Issue #223 -------
December 2, 2005
Habit with him was all the test
of truth; "It must be right:
I've done it from my youth."
George Crabbe (1754-1832)
Over the years (and I will have been preaching full time for 30 years this coming May) I have repeatedly issued a loving challenge to my brethren in some of the ultra-conservative and non-institutional factions of the Churches of Christ ... a challenge, I might add, which has yet to be accepted and/or adequately met. The challenge is to these extreme legalistic patternists who boldly assert that one's eternal salvation, and fellowship among the saints, is contingent upon exact compliance with the particulars of some pattern perceived in the New Testament writings. If these brethren are correct in their belief, then it would certainly behoove each of us to learn the specifics of this pattern upon which our fellowship and salvation depend. I have sought repeatedly to secure this list of specifics, and not a single one of these legalistic patternists has ever provided me with that list. Indeed, they become quite angry when I ask for it. And yet, isn't it only logical to request such a list, if indeed exact compliance with such particulars of such a "pattern" is essential to both fellowship and salvation, as they so adamantly assert? Therefore, why the reluctance to provide it? One would think these brethren would be absolutely thrilled at the opportunity to share this information with those whom they regard as lost. If I were of that persuasion, I would carry copies of the particulars of this pattern on my person, sharing it gladly with all those searching souls who requested a copy (and most likely with a great many who did not). Instead, these patternistic extremists literally flee like the wind from those who seek to know the exact nature of this elusive pattern, becoming irate that such inquiries are even made of them!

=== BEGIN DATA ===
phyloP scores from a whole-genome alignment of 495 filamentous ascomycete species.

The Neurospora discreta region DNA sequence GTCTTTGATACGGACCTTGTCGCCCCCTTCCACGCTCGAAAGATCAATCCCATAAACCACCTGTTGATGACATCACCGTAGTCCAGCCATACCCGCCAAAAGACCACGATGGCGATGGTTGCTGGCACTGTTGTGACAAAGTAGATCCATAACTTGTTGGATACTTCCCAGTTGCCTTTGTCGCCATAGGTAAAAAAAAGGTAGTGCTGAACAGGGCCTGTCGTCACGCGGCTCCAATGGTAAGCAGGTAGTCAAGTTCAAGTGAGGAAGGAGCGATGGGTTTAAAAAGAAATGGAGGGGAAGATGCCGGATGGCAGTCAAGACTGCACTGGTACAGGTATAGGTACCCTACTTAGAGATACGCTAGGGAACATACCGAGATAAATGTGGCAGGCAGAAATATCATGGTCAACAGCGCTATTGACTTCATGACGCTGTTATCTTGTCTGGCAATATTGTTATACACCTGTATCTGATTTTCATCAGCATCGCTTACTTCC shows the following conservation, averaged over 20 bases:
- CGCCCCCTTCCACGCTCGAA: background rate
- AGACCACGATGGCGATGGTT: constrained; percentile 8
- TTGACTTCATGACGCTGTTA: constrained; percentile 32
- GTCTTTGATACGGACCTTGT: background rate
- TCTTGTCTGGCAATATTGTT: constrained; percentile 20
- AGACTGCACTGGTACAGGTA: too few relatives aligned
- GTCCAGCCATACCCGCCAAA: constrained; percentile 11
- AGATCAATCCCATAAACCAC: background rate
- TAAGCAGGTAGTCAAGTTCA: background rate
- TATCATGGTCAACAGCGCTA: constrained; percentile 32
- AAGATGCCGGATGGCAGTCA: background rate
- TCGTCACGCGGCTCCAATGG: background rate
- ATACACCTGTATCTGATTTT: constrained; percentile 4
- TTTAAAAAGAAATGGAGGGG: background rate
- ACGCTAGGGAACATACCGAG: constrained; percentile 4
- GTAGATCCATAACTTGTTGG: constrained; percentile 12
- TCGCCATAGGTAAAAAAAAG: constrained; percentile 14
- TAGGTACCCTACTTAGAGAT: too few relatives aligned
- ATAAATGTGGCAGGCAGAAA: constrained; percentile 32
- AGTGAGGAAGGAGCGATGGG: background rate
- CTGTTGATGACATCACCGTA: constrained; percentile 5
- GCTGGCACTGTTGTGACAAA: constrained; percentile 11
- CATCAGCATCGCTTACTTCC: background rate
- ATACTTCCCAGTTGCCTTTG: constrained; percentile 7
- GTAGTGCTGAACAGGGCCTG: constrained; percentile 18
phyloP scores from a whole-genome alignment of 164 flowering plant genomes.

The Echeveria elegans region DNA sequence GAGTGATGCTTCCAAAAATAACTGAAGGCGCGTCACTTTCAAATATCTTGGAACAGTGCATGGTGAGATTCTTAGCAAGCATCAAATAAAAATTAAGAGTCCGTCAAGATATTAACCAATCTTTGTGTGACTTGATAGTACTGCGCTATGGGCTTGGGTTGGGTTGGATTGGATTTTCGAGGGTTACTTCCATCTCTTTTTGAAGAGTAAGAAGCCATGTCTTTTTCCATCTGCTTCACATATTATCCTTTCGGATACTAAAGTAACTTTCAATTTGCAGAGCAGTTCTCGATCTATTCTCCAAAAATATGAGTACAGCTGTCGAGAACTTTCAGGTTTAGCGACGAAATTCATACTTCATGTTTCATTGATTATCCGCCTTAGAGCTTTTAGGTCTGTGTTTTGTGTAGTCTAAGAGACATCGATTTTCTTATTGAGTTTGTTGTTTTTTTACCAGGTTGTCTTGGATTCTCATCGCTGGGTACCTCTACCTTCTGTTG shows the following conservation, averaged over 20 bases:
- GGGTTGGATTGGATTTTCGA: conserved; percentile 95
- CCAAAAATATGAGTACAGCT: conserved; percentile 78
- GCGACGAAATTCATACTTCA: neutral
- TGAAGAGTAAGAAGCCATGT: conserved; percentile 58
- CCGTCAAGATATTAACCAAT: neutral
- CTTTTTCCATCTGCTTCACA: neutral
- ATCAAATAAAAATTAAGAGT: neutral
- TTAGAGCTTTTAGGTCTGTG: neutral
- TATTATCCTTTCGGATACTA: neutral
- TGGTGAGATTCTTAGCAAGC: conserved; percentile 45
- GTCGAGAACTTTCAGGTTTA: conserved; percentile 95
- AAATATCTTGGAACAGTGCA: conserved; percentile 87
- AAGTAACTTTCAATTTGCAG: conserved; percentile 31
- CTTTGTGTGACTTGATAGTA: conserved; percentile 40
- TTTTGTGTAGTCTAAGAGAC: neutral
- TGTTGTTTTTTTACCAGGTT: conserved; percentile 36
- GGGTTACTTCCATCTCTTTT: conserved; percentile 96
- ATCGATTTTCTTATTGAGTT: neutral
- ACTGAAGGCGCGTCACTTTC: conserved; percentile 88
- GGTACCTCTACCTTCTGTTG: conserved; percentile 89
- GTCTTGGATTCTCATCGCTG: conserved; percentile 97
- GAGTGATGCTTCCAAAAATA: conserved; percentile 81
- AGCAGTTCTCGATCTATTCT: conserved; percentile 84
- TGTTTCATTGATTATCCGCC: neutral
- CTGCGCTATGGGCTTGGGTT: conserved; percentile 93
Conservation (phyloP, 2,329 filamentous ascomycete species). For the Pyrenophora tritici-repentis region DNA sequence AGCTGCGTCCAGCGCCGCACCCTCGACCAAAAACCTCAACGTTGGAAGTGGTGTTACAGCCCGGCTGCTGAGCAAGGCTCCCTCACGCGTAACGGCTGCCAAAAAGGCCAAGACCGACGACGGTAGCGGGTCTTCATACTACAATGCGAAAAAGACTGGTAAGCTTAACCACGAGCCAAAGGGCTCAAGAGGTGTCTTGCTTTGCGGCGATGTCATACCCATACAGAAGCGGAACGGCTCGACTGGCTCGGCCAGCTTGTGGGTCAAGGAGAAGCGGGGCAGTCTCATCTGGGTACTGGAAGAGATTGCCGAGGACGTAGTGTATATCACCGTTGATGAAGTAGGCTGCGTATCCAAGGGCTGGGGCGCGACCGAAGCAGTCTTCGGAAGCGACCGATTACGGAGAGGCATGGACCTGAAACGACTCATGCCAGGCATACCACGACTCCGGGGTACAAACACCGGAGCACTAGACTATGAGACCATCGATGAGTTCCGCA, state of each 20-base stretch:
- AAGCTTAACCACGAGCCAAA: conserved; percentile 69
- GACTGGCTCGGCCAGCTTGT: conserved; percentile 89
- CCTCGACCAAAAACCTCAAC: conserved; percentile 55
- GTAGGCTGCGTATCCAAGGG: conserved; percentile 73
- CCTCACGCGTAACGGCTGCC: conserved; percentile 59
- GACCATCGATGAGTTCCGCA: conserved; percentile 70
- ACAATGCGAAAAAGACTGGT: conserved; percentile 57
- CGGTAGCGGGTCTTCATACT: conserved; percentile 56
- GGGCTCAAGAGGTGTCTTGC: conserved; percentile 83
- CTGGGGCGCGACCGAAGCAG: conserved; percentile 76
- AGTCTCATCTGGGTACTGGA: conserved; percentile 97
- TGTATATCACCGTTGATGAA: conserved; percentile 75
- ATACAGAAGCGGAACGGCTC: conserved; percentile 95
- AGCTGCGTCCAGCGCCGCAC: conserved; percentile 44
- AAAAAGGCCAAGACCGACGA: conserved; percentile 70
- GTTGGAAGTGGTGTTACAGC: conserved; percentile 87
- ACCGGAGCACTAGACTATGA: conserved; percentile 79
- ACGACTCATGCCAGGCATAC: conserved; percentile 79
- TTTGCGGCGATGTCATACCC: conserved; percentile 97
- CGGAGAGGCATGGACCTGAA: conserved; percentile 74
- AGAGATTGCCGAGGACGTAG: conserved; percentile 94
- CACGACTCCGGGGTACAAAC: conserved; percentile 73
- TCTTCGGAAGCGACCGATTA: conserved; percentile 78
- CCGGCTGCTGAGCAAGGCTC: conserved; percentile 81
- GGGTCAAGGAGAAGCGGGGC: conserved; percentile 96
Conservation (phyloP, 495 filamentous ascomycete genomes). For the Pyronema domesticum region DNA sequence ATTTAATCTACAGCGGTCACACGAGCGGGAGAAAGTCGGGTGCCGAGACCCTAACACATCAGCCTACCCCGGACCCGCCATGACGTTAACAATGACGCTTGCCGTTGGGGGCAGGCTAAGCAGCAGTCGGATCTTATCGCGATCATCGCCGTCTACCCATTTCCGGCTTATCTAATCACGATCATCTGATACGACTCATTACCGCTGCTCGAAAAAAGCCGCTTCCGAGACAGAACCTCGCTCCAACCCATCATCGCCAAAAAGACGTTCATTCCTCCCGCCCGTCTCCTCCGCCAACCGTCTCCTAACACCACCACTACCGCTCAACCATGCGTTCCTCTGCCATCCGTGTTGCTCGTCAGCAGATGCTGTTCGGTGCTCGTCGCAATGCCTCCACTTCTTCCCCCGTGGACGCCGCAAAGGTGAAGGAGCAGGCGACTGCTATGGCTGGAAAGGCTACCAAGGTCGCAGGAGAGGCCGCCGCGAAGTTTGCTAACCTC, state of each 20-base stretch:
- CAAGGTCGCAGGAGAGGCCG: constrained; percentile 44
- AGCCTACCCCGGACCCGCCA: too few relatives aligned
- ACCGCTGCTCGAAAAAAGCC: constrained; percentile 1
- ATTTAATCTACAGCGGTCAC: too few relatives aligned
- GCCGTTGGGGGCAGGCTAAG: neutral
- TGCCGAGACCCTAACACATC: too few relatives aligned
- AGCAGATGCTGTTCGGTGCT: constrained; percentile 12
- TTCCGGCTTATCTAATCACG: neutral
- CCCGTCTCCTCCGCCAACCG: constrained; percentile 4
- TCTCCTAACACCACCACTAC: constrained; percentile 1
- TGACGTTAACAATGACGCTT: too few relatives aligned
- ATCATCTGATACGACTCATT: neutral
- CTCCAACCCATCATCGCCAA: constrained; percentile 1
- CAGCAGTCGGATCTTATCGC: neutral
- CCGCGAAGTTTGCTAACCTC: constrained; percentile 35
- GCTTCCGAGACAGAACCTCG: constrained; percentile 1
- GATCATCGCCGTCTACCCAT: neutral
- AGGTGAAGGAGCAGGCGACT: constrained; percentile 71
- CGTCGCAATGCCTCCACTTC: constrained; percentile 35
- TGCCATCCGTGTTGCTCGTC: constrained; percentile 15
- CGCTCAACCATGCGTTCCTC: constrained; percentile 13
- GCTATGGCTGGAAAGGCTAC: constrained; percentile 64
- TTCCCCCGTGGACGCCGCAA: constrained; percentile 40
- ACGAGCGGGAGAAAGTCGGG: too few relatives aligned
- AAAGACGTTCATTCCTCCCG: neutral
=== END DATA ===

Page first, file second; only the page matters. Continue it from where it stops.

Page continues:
Recently I was informed by a reader of these Reflections that he had just read an article by Dr. Cecil May, Jr. in the Oct/Nov issue of Magnolia Messenger in which this brother had attempted a response to my challenge. He stated he felt Dr. May had been very fair and courteous in his treatment of me and my request. Another reader wrote to inform me that Dr. May had, in fact, met my challenge fully. To Dr. May's credit, he sent me a copy of this article at the same time that he sent a copy to the editor of Magnolia Messenger for publication. Thus, I had an opportunity to read it prior to its publication. I also have in my possession a copy of that particular issue of this publication, with Cecil's article appearing on pages 3 and 17 of that issue. Dr. May, who serves as the Dean of the College of Biblical Studies at Faulkner University in Montgomery, Alabama, was indeed very fair and courteous in his response to my challenge, and for that I thank him. Cecil has subscribed to my Reflections for some time, and has always been gracious in his emails to me. I consider him a beloved brother in Christ, and highly respect his years of sacrificial service to the cause of Christ.